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It’s common for the elderly to experience aortic stenosis, a hardening or narrowing of the aortic heart valve.

Open heart surgery’s the standard way to replace or repair the valve, but a less invasive procedure called transcatheter aortic valve replacement (TAVR) is now available – an alternative that’s much easier on the elderly.

In this edition of Vital Signs, Dr. Sarah Gualano, an Assistant Professor of Internal Medicine at UT Southwestern Medical Center and Medical Director of the Cardiac Catheterization Lab, explains how TAVR works.

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Dr. Glenn Hardesty, an emergency physician at Texas Health Arlington Hospital, says there are far more risks from consuming alcohol, but there can be a few benefits from moderate drinking.

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Knowing your family history can alert a doctor to potential problems like heart disease, for instance. But getting that information sometimes requires an extra step: genetic testing. In this week’s Vital Signs, Sam Baker talks with Sheryl Walker, a genetic counselor with Baylor Health Care’s Inherited Cardiovascular Disease Clinic.

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A recent study in the New England Journal of Medicine points to a drop in heart disease for people on the Mediterranean Diet. In this edition of Vital Signs, Dr. Amit Khera, professor of cardiology and director of UT Southwestern Medical Center’s Preventive Cardiology Program, explained why the study’s significant.

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A Plano mother whose infant son died pleaded with state lawmakers today to approve a bill that would automatically test newborns for congenital heart defects.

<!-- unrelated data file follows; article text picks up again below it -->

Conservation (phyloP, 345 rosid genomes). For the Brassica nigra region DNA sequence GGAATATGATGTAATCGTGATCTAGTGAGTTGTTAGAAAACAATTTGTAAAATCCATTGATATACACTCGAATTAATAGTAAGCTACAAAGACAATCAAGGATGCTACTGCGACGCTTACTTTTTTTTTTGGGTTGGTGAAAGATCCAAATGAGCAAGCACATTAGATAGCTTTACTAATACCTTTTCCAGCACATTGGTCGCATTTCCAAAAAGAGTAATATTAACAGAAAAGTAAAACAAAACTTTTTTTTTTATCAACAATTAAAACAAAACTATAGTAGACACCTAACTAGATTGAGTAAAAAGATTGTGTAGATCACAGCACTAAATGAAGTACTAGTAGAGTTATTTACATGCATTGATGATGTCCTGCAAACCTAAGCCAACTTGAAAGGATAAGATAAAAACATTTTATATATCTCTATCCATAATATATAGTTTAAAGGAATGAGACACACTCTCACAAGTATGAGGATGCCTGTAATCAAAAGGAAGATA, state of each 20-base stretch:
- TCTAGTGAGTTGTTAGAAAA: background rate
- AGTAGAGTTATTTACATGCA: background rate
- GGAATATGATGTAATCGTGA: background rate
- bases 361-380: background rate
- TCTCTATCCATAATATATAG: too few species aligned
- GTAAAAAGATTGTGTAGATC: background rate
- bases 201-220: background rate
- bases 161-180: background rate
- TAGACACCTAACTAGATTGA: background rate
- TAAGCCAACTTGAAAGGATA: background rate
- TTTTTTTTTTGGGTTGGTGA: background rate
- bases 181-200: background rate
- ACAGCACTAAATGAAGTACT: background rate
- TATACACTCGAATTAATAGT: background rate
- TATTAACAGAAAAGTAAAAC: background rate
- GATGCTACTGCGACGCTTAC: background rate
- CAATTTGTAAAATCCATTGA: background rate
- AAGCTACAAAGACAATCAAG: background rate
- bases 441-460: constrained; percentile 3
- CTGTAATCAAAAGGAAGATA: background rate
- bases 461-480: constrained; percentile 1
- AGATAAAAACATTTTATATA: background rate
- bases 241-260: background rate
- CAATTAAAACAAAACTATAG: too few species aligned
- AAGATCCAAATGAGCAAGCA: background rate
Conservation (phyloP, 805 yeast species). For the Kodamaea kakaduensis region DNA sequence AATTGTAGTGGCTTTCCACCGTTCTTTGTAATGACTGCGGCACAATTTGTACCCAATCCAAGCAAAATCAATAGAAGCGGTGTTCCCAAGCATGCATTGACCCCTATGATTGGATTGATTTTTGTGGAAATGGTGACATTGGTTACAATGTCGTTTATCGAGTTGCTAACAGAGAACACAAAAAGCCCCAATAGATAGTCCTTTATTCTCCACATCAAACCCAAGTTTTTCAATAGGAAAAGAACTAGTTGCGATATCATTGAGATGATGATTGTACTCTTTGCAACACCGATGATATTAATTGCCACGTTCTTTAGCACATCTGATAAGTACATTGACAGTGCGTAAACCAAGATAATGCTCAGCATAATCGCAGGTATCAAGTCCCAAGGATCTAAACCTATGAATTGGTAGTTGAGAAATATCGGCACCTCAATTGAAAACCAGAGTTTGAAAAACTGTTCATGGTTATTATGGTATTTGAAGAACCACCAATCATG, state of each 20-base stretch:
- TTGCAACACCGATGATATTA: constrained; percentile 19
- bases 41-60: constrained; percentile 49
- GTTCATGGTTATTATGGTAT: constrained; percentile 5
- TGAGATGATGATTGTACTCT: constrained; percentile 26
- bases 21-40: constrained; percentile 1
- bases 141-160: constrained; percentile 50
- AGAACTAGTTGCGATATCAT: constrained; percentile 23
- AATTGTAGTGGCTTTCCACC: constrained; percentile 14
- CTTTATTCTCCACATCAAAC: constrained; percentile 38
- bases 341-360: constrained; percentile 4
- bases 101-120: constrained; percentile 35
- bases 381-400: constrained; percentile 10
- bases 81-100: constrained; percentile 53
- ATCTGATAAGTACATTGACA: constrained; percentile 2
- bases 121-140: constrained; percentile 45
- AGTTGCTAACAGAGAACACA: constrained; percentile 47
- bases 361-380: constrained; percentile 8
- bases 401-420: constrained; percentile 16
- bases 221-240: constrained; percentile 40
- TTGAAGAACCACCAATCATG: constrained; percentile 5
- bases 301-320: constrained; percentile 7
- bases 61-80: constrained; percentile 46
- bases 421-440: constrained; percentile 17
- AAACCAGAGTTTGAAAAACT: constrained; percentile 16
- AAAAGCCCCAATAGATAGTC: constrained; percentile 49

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A health disparity from the 90s holds true: A recent study found African Americans are still at higher risk to die from a heart attack or heart failure than Whites. In this edition of “Vital Signs,” Dr. Tim Isaac, a cardiologist with Methodist Charlton Medical Center talked about the reasons why.

A recent study found even light to moderate smoking (one to 12 cigarettes a day) can increase the risk in women of sudden cardiac death. SCD causes about 325,000 adult deaths in the U.S., and is  responsible for half of all heart disease deaths. In this segment of Vital Signs, Dr. Amir Choudhry, a cardiologist with Texas Health Presbyterian Hospital Plano, explains sudden cardiac death.

Doctors at Heart Hospital in Plano have combined two technologies in a new approach to treating atrial fibrillation. It’s the most common form of irregular heart beat and affects three to five million Americans. Dr. J. Brian DeVille talked about this in a KERA Health Checkup.

In a KERA Health Checkup, a look at how doctors access an artery to check your heart for suspected blockage. It’s called percutaneous coronary intervention or PCI. Most doctors go in through the hip or groin. But a growing number are choosing to access the wrist area instead.  Sam Baker talked about this with Dr. Joshua Jacobi of Methodist Mansfield Medical Center.